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In Progress

Reduce Cooling Tower and Chiller Plant Water Use

The 2015 iCAP, chapter 5, objective 2 is "Improve the water efficiency of cooling towers by limiting the amount discharged to sewer to less than 20% of water intake for chiller plant towers, and less than 33% for stand-alone building towers, by FY20." The results of the Illinois Sustainable Technology Center’s True Cost of Water Study yielded five action items and two pilot studie

Red Oak Rain Garden

The Red Oak Rain Garden is a public rain garden that soaks up rainwater, enhances the campus and community aesthetic and educational experience, and promotes well-being for everyone who visits.

As the first rain garden on campus, this garden is beautiful and smart. It addresses flooding in an innovative way – by planting an attractive landscape feature that captures and filters stormwater.

Energy Dashboard Project

The Illini Energy Dashboard provides clearly visible understandable information data and information to students and staff of selected University buildings describing energy consumption rate (electrical, chilled water and steam) so that users can make educated choices about the way they can affect energy consumption and conservation. The biggest challenge in successfully creating a campus-wide goal of energy reduction is being able to evoke a behavioral change resulting in energy consevation and sustainability efforts.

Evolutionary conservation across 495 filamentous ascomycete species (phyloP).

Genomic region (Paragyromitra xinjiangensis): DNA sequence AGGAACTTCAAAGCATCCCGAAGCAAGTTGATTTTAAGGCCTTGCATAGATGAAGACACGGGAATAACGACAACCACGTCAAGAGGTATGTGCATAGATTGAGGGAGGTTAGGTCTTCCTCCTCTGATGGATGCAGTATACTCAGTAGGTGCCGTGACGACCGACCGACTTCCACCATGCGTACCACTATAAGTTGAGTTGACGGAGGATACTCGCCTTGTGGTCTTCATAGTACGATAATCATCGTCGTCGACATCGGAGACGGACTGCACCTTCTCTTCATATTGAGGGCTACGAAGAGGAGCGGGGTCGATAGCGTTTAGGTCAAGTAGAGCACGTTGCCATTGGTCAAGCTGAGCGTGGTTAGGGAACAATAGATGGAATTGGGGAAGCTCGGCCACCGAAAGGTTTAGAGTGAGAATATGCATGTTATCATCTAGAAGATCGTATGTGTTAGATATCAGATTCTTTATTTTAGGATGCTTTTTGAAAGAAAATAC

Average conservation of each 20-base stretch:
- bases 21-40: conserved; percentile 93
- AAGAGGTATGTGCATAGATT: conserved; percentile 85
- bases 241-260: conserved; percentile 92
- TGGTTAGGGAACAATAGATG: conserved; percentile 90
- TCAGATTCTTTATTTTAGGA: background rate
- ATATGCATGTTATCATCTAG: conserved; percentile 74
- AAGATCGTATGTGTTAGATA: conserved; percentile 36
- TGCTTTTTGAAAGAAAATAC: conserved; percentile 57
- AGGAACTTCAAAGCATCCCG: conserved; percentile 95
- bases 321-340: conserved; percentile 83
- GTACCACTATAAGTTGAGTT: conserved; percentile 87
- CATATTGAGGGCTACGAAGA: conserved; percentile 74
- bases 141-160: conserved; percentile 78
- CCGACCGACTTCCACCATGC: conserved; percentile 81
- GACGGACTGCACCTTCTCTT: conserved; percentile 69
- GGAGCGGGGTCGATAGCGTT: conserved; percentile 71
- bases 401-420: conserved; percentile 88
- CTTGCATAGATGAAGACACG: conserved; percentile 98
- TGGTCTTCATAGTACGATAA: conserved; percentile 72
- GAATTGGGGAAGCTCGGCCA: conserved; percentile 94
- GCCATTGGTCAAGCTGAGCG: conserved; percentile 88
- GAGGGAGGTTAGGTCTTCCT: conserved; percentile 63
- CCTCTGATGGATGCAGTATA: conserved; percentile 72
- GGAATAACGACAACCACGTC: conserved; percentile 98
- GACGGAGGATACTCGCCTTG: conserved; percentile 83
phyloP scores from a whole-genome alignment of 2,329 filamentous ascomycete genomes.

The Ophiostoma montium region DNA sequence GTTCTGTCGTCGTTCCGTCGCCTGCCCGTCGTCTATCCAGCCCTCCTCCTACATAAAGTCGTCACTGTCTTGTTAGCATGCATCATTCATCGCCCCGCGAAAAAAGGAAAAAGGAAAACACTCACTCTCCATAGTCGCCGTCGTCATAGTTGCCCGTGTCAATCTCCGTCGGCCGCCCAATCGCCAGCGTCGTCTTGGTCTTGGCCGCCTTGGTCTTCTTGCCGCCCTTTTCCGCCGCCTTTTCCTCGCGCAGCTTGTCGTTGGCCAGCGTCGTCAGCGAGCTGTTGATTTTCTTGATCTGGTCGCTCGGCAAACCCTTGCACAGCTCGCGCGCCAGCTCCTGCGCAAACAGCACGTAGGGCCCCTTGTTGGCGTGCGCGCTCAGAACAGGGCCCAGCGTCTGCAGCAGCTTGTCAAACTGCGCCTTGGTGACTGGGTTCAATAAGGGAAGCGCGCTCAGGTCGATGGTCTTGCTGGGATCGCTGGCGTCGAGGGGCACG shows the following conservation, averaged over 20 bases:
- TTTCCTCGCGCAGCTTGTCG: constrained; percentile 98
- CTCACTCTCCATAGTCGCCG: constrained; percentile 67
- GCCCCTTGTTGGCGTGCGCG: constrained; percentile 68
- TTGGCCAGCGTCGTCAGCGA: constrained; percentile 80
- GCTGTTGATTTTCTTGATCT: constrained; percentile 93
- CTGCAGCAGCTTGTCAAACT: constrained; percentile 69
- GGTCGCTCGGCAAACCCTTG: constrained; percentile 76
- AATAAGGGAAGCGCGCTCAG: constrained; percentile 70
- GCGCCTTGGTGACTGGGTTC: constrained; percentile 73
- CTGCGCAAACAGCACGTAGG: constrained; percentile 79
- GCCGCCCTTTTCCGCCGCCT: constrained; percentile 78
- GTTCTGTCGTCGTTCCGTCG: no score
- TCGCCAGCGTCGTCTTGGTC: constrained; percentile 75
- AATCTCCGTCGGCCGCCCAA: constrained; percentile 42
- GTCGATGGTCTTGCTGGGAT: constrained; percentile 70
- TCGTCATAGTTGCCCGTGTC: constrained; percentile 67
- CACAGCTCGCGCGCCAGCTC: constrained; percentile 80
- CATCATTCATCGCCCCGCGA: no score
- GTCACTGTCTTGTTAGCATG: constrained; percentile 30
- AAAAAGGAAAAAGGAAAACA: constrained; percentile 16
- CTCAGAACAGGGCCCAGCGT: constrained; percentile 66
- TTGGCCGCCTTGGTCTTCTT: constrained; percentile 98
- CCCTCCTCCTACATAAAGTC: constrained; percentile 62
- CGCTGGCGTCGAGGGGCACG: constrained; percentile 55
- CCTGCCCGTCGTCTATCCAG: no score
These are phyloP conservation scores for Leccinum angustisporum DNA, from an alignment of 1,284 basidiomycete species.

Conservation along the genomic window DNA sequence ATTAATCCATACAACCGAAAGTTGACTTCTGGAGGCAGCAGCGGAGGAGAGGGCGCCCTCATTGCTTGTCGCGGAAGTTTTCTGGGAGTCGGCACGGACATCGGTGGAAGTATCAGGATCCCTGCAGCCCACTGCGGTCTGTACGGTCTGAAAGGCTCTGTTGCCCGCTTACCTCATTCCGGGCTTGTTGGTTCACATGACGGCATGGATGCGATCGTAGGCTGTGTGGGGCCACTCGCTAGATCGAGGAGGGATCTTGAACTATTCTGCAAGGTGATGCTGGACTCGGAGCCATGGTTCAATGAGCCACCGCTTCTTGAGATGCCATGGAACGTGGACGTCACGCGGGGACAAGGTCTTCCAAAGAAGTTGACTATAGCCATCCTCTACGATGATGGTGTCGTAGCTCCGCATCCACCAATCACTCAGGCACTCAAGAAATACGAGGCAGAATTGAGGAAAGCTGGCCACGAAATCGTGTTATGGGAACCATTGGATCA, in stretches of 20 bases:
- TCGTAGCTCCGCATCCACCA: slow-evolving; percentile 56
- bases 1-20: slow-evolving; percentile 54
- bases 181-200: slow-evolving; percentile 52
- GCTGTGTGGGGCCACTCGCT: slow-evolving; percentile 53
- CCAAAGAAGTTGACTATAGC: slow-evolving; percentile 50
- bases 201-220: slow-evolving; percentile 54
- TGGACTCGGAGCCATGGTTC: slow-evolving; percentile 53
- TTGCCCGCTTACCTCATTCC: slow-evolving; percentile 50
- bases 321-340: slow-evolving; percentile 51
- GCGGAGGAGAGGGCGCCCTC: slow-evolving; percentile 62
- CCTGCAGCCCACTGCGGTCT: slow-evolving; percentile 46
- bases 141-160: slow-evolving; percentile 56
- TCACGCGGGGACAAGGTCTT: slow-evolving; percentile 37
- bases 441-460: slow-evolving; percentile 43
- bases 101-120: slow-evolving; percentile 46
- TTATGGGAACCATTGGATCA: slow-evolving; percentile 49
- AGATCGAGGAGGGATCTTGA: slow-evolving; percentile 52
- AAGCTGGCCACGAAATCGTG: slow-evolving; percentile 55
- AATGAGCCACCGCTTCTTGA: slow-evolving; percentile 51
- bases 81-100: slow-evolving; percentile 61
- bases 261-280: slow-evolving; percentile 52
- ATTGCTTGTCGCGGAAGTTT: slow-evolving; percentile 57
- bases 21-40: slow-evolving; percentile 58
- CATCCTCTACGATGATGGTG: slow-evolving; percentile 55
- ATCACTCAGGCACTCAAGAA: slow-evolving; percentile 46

Changing Usage of Individuals

The 2015 iCAP, chapter 2, objective 4, is "Engage and incentivize the campus community in energy conservation, including a comprehensive energy conservation campaign, with at least 50% of units participating by FY20". As a modern society, we need a change in our every day behavior in order to conserve energy. Doing things like turning off technology for a few hours or shutting off air conditioning or the lights when they aren’t needed are great contributions to conserve energy.

ECE Rooftop Solar PVs

The new ECE building is designed to include Solar Panels on its roof. The panels will provide about 11% of the building's energy needs.  The infrastructure for connecting these panels to the building electric supply was included in the original design and construction costs for the full building, while the solar panels themselves were funded separately. This specific project is to have a series of photovoltaic solar arrays on the roof of the building with a 300 kW peak power rating, capable of generating an estimated 470 MWh of electricity annually.


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